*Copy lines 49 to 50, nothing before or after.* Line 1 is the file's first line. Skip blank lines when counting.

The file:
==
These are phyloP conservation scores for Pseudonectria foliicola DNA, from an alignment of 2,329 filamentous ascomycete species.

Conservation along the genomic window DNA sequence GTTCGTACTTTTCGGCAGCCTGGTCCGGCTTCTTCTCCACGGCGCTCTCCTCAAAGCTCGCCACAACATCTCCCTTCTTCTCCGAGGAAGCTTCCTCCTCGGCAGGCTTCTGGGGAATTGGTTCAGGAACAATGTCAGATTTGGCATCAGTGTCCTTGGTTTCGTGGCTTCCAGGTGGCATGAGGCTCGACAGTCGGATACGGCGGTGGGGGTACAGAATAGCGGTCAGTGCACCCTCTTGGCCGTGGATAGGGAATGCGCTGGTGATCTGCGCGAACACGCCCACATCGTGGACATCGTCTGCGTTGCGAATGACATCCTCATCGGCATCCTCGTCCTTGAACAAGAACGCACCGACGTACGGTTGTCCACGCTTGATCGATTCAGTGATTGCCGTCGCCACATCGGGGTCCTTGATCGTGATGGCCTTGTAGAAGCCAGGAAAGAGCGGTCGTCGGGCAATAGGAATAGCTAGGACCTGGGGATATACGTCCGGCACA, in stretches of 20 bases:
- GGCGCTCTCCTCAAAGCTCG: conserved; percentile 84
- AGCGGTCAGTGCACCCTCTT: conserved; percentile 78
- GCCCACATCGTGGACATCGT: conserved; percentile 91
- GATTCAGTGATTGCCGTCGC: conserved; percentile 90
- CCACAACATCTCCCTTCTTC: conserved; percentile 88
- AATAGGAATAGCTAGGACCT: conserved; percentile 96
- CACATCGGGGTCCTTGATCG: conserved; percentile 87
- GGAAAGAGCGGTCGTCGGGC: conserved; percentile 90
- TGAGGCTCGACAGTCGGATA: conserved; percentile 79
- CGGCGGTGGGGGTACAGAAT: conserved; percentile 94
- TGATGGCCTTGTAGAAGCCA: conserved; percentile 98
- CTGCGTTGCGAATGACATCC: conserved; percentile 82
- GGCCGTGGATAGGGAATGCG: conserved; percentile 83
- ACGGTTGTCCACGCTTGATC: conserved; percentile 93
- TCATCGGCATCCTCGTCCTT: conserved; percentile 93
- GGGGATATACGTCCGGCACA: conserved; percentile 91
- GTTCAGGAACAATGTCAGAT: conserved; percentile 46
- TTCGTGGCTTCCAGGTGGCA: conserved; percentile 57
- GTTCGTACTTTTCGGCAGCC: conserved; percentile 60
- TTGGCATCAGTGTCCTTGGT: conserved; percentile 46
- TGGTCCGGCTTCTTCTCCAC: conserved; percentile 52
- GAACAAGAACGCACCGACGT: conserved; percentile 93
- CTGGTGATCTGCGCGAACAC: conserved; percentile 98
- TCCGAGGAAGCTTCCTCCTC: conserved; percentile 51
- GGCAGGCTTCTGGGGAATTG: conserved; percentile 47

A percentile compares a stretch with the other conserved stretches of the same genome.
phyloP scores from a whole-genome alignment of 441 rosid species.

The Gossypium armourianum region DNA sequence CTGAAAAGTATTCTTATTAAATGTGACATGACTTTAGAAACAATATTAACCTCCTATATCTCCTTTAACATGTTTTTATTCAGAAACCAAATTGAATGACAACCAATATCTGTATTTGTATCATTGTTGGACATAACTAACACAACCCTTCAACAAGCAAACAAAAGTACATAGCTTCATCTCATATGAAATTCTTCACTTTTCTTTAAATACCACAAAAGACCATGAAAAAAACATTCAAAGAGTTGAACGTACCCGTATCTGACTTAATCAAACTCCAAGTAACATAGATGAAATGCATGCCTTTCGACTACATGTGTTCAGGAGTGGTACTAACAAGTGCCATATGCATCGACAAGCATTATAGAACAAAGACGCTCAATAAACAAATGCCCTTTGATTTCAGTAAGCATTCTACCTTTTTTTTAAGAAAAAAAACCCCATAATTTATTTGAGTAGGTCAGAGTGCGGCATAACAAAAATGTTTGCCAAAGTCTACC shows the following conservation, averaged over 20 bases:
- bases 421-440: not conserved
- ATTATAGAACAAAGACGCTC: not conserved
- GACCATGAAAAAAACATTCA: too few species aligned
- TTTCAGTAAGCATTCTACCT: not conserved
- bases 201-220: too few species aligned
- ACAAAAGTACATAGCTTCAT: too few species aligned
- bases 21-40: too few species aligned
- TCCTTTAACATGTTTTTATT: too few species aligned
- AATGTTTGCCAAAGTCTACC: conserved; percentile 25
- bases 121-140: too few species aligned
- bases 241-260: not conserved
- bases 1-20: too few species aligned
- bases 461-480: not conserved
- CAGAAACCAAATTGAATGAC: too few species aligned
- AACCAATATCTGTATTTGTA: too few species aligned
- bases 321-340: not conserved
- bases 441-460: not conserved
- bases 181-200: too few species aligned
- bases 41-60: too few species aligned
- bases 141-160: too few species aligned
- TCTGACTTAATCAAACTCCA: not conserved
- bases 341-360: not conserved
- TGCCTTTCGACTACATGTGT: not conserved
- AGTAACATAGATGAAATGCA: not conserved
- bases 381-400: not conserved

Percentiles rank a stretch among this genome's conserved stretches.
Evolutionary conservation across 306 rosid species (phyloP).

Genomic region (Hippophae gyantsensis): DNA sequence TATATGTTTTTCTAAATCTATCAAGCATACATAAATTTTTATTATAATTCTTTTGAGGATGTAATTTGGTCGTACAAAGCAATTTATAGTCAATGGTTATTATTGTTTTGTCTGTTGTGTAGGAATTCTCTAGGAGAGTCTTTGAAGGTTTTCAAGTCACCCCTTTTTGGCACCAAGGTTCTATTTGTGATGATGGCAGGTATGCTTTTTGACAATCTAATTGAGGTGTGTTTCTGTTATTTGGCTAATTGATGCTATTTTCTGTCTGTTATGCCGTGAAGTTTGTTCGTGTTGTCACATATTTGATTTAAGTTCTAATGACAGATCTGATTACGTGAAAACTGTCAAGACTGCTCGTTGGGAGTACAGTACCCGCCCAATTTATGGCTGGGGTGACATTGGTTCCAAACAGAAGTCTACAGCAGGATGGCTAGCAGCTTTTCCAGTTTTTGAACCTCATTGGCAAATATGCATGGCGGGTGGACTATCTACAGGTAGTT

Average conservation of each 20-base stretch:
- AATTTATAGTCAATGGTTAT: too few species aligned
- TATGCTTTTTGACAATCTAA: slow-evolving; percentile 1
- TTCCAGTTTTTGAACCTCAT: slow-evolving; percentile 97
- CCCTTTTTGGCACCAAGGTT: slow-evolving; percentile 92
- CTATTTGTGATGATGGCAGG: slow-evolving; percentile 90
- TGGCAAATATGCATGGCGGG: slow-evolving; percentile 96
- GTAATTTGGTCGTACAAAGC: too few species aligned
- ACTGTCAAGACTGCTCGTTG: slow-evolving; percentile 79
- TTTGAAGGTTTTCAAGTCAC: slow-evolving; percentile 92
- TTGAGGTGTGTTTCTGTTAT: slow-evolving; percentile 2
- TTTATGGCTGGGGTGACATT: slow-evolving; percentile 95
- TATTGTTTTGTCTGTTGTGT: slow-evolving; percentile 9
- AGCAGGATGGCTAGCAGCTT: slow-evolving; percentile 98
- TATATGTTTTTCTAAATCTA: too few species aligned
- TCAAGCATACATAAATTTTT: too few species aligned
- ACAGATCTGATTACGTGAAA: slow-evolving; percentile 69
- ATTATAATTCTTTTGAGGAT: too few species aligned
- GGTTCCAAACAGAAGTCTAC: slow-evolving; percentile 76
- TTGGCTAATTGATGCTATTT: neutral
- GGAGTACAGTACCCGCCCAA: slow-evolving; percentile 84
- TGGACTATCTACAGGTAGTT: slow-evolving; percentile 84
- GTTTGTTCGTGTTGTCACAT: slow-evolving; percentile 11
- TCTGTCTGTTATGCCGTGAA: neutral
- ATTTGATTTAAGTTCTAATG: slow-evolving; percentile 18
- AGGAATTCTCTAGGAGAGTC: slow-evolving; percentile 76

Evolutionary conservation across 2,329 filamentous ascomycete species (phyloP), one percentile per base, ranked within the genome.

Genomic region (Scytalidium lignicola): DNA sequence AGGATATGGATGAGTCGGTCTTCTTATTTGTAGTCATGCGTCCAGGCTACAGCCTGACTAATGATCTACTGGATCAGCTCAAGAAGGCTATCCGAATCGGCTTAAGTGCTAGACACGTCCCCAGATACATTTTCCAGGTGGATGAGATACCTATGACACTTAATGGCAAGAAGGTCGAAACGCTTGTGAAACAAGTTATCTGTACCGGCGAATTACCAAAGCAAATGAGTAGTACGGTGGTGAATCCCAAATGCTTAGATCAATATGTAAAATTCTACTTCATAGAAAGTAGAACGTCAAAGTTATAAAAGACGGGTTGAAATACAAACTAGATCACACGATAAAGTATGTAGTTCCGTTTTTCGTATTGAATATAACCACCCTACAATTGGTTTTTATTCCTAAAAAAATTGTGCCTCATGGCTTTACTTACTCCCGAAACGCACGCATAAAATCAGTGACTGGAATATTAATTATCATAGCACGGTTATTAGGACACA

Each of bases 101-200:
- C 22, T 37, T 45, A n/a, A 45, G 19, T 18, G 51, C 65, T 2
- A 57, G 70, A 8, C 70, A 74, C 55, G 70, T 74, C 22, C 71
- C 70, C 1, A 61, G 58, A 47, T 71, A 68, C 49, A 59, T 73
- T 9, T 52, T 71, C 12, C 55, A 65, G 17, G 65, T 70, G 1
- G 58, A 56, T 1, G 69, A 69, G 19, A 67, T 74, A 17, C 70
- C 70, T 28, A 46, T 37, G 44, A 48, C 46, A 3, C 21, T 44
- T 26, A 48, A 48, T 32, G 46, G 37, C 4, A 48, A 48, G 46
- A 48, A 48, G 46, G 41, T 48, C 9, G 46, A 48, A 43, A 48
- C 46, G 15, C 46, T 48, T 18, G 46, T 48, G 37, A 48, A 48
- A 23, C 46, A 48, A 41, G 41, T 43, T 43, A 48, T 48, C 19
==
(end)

- bases 41-60: too few species aligned
- bases 141-160: too few species aligned